We really don’t know that much yet..

In my advanced Chemistry classes I was thought that bases are substances that can donate electron pairs. Acids on the other hand, are substances that can accept them. Acids and bases where polar opposites. That was the law. Well, not anymore. I say that because of revelations like this one:

RIVERSIDE, Calif. – Chemists at the University of California, Riverside have accomplished in the lab what until now was considered impossible: transform a family of compounds which are acids into bases.

As our chemistry lab sessions have taught us, acids are substances that taste sour and react with metals and bases (bases are the chemical opposite of acids). For example, compounds of the element boron are acidic while nitrogen and phosphorus compounds are basic.

The research, reported in the July 29 issue of Science, makes possible a vast array of chemical reactions – such as those used in the pharmaceutical and biotechnology industries, manufacturing new materials, and research academic institutions.

“The result is totally counterintuitive,” said Guy Bertrand, a distinguished professor of chemistry, who led the research. “When I presented preliminary results from this research at a conference recently, the audience was incredulous, saying this was simply unachievable. But we have achieved it. We have transformed boron compounds into nitrogen-like compounds. In other words, we have made acids behave like bases.”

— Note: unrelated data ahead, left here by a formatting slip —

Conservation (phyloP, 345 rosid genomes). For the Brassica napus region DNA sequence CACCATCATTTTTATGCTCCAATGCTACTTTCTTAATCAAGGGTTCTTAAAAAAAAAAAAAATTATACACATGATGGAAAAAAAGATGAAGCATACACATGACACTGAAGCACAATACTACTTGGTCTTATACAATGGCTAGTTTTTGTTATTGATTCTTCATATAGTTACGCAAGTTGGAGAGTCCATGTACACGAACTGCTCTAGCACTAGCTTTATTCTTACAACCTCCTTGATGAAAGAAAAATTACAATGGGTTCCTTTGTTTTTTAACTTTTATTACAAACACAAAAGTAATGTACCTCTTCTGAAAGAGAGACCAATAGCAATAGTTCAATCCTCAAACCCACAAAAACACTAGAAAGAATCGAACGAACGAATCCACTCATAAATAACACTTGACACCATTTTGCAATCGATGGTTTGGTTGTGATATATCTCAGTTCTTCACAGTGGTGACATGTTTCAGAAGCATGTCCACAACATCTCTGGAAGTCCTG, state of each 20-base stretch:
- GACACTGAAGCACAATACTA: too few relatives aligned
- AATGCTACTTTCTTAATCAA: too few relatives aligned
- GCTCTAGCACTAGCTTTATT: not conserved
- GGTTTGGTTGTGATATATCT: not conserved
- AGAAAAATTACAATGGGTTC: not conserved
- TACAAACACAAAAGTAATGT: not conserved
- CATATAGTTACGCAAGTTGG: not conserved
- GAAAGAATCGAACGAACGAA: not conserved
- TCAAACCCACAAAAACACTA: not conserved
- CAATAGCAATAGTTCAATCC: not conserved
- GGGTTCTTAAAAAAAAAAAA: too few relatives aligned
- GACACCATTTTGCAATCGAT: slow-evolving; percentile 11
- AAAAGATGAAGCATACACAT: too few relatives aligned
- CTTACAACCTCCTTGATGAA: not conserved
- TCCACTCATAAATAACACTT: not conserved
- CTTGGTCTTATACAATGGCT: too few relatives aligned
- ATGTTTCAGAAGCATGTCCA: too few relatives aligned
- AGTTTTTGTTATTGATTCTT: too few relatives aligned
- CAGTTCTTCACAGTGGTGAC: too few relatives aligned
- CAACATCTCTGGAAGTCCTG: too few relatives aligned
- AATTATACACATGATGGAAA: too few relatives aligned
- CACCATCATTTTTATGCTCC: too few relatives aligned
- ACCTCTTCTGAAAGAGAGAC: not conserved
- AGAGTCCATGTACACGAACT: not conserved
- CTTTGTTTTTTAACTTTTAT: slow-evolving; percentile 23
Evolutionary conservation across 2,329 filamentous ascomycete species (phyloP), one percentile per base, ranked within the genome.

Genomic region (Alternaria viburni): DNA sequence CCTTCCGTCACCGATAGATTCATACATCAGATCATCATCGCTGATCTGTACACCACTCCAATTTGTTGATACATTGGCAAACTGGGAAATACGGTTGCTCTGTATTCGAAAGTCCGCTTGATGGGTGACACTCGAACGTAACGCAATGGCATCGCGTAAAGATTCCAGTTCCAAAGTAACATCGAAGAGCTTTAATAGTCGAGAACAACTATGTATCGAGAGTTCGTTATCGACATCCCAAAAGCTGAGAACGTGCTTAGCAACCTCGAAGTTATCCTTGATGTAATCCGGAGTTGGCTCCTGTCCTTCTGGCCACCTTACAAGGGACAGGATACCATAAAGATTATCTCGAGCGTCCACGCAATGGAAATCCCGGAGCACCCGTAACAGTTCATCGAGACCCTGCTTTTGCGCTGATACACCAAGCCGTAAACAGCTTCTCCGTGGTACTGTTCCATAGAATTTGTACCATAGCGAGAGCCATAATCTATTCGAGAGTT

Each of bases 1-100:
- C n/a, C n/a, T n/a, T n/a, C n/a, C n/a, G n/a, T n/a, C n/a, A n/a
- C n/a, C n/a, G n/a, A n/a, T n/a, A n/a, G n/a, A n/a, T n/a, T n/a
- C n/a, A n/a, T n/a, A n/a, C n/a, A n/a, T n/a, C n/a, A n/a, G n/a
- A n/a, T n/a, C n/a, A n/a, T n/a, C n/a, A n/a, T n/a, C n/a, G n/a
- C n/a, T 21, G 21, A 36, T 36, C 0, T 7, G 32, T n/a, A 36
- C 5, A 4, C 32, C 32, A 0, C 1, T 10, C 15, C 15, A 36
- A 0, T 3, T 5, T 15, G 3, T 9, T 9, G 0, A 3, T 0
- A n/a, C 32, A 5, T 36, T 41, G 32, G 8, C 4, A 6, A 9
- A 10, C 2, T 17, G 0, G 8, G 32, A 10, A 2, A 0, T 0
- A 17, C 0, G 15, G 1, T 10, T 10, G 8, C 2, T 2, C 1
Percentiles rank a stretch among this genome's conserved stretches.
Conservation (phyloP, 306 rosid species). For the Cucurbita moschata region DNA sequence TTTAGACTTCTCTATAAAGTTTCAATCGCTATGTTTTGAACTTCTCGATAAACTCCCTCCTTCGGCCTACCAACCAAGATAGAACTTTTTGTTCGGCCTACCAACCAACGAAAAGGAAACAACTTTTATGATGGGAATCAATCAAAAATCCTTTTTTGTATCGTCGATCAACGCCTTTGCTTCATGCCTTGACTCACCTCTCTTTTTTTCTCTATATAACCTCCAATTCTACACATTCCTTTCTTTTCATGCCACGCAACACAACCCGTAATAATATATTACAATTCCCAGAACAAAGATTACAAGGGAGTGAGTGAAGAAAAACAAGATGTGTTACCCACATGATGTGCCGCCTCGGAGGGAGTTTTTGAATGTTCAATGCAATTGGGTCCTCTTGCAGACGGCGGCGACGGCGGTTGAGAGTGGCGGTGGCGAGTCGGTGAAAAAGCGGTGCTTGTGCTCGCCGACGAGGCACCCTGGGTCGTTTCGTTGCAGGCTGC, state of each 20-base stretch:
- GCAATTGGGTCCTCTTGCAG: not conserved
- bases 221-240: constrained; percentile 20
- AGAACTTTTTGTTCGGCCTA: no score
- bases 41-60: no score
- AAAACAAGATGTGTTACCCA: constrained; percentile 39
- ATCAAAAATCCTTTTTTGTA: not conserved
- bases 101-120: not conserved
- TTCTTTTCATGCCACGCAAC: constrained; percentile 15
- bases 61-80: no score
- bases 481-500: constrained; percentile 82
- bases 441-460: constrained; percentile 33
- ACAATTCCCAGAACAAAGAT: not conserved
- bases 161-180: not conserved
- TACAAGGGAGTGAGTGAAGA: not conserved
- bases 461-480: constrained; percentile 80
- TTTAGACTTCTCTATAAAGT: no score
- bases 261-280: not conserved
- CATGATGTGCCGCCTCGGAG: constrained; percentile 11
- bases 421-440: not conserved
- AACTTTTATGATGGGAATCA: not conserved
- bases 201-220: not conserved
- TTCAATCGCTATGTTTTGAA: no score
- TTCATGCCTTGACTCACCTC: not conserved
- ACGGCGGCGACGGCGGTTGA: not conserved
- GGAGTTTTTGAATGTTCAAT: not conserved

That is just f-ing unbelievable. Science doesn’t stand still. What’s golden today, may no longer be so tomorrow. It’s why I get seriously pissed at the settled science by consensus types. What’s next? Someone gonna figure out a way to reverse gravity?

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  1. Dave D

    Alex: this is sensationist at best. ANY acid will behave like a base in the presence of a STRONGER ACID. Hydroxide will DONATE a proton to hydride if they come in contact to generate hydrogen gas and an oxide, for example.

    Also, the way they “add” electrons to boron in this example, is by bonding the boron to electron donors, thus chemically changing the lone P orbital on the borons from empty to partially filled, hence it can become a ligand. Not that novel, IMO. Maybe noone has thought of this in the past, but it is amost obvious.

    I also laugh at the general statement that “phosphorous is toxic”. All of the lignin and membranes in your body contain phosphorous. Phosphorous ligands are usually not that hydrolyically or air-stable, so that may be what he is going for, but that is not the impression I get from the article. Seems more like “Phosphrous Bad” envirospeak, IMO.

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